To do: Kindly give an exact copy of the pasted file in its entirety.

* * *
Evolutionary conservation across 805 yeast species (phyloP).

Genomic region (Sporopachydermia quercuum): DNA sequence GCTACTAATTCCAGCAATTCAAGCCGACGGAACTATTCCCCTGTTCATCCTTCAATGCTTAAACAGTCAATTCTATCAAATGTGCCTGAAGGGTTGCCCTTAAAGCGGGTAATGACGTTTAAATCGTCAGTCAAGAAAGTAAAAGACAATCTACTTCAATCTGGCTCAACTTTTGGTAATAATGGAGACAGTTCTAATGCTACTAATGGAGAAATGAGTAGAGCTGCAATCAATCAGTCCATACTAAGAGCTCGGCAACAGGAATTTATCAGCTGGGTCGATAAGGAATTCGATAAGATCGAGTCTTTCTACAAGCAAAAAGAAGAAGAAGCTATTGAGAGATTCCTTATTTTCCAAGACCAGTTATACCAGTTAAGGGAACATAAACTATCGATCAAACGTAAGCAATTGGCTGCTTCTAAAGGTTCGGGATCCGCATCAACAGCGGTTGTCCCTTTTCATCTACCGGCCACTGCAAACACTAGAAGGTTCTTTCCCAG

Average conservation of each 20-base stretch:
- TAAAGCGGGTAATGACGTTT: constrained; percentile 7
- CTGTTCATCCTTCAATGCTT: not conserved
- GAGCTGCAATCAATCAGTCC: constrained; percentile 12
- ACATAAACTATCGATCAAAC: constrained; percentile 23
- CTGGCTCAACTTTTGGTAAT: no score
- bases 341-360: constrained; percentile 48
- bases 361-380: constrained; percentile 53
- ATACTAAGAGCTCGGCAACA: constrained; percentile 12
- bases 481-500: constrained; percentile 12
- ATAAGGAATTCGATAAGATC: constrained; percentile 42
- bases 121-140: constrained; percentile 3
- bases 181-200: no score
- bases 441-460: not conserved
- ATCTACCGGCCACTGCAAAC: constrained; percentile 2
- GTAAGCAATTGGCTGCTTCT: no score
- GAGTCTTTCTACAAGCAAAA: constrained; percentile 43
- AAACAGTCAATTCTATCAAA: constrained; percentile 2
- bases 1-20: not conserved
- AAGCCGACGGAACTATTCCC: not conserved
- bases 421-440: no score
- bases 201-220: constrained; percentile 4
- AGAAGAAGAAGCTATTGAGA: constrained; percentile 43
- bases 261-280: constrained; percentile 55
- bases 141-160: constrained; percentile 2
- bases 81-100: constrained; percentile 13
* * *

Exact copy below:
Evolutionary conservation across 805 yeast species (phyloP).

Genomic region (Sporopachydermia quercuum): DNA sequence GCTACTAATTCCAGCAATTCAAGCCGACGGAACTATTCCCCTGTTCATCCTTCAATGCTTAAACAGTCAATTCTATCAAATGTGCCTGAAGGGTTGCCCTTAAAGCGGGTAATGACGTTTAAATCGTCAGTCAAGAAAGTAAAAGACAATCTACTTCAATCTGGCTCAACTTTTGGTAATAATGGAGACAGTTCTAATGCTACTAATGGAGAAATGAGTAGAGCTGCAATCAATCAGTCCATACTAAGAGCTCGGCAACAGGAATTTATCAGCTGGGTCGATAAGGAATTCGATAAGATCGAGTCTTTCTACAAGCAAAAAGAAGAAGAAGCTATTGAGAGATTCCTTATTTTCCAAGACCAGTTATACCAGTTAAGGGAACATAAACTATCGATCAAACGTAAGCAATTGGCTGCTTCTAAAGGTTCGGGATCCGCATCAACAGCGGTTGTCCCTTTTCATCTACCGGCCACTGCAAACACTAGAAGGTTCTTTCCCAG

Average conservation of each 20-base stretch:
- TAAAGCGGGTAATGACGTTT: constrained; percentile 7
- CTGTTCATCCTTCAATGCTT: not conserved
- GAGCTGCAATCAATCAGTCC: constrained; percentile 12
- ACATAAACTATCGATCAAAC: constrained; percentile 23
- CTGGCTCAACTTTTGGTAAT: no score
- bases 341-360: constrained; percentile 48
- bases 361-380: constrained; percentile 53
- ATACTAAGAGCTCGGCAACA: constrained; percentile 12
- bases 481-500: constrained; percentile 12
- ATAAGGAATTCGATAAGATC: constrained; percentile 42
- bases 121-140: constrained; percentile 3
- bases 181-200: no score
- bases 441-460: not conserved
- ATCTACCGGCCACTGCAAAC: constrained; percentile 2
- GTAAGCAATTGGCTGCTTCT: no score
- GAGTCTTTCTACAAGCAAAA: constrained; percentile 43
- AAACAGTCAATTCTATCAAA: constrained; percentile 2
- bases 1-20: not conserved
- AAGCCGACGGAACTATTCCC: not conserved
- bases 421-440: no score
- bases 201-220: constrained; percentile 4
- AGAAGAAGAAGCTATTGAGA: constrained; percentile 43
- bases 261-280: constrained; percentile 55
- bases 141-160: constrained; percentile 2
- bases 81-100: constrained; percentile 13